California Gov. Gavin Newsom is facing criticism for trying to save face after he appeared to throw Sen. Dianne Feinstein, D-Calif., under the bus earlier this week when he pledged to appoint a Black woman to fill her Senate seat should she step down.
Christine Pelosi, a former executive for the state Democratic Party, called it a “very bad look” for Newsom, whom she hinted was attempting to defend himself against a recall effort to force him from office.
A former communications director for Feinstein, Gil Duran, wrote an opinion article in The Sacramento Bee defending Feinstein and accusing Newsom of stabbing her in the back.
“By dangling Feinstein’s seat, Newsom hopes to shore up support as he enters a challenging year,” Duran wrote. “The only problem: Feinstein has four years left in this term.”
Hope Warschaw, a longtime Feinstein ally and donor from Santa Monica, was upset with the remarks and said Newsom “made a mistake,” The Associated Press reported.
Twitter users also appeared to be confused after the MSNBC interview aired, asking whether Feinstein had announced she was retiring.
Feinstein, 87, told reporters on Capitol Hill on Tuesday that she had no plans to retire early, as reported by The Los Angeles Times.
Newsom said during an interview with MSNBC on Monday that he had several names in mind to replace Feinstein as he committed to choosing a Black woman.
“I have multiple names in mind. We have multiple names in mind,” Newsom said during the interview.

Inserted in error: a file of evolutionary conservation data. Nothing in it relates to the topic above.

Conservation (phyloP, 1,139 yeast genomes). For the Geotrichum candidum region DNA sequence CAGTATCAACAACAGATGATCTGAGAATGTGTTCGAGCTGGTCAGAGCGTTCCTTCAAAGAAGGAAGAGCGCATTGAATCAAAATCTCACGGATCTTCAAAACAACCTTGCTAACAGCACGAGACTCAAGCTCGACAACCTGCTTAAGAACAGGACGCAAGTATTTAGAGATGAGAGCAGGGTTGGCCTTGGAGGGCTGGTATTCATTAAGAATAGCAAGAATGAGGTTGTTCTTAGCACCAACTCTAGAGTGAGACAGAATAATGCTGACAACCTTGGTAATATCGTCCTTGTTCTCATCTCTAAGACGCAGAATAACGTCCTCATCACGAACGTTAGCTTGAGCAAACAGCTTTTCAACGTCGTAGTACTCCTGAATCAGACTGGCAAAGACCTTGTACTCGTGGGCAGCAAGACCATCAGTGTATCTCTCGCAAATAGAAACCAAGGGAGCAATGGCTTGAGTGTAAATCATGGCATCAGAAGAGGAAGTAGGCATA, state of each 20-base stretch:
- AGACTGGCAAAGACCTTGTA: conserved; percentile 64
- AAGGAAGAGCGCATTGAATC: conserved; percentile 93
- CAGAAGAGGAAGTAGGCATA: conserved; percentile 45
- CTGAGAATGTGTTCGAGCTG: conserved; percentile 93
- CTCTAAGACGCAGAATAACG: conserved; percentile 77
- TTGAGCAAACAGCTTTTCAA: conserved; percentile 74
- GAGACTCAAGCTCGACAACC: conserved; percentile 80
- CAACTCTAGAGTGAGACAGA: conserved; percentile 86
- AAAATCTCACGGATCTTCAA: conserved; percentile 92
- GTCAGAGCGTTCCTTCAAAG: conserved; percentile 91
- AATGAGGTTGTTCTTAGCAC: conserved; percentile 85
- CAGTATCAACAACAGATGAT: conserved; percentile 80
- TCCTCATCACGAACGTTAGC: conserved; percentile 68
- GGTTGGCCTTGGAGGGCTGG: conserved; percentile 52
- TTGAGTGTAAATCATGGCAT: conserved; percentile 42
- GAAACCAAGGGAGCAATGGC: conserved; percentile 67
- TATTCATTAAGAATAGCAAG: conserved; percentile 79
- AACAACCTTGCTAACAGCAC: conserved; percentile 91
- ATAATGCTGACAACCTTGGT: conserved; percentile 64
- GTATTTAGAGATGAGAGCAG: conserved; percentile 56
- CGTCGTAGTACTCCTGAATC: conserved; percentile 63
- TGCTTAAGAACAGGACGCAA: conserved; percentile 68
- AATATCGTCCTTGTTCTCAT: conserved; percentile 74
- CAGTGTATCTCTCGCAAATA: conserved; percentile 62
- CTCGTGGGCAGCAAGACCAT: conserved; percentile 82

The California governor clarified on Tuesday that he was answering a hypothetical question.
“It was a hypothetical. I hope she serves out her entire term,” Newsom said. “She’s a magnificent, extraordinary person and, and I think there’s been a little too much punditry around her current term. And I think we all do a lot better if we move away from it.”
Newsom took heat after he failed to appoint a Black woman to replace Vice President Kamala Harris, who had vacated her Senate seat to join President Biden’s White House and had been the only Black female senator in the chamber. Instead, he chose former California Secretary of State Alex Padilla.
Some Democrats became frustrated with Feinstein after it was revealed that she did not immediately come forward with allegations against then-Supreme Court nominee Brett Kavanuagh, despite that the accuser had asked for her confidence.
She also drew criticism during Justice Amy Coney Barrett’s confirmation hearing for one of the questions she asked about Justice Barrett’s faith – and for thanking and hugging Sen. Lindsey Graham, R-S.C., at the conclusion of the hearing.
Meanwhile, Newsom is under pressure as a recall campaign has garnered the necessary number of signatures to trigger a recall election.
Democrats recently launched an effort to defend Newsom from the recall, which has the support of prominent senators including Elizabeth Warren, D-Mass., and Bernie Sanders, I-Vt.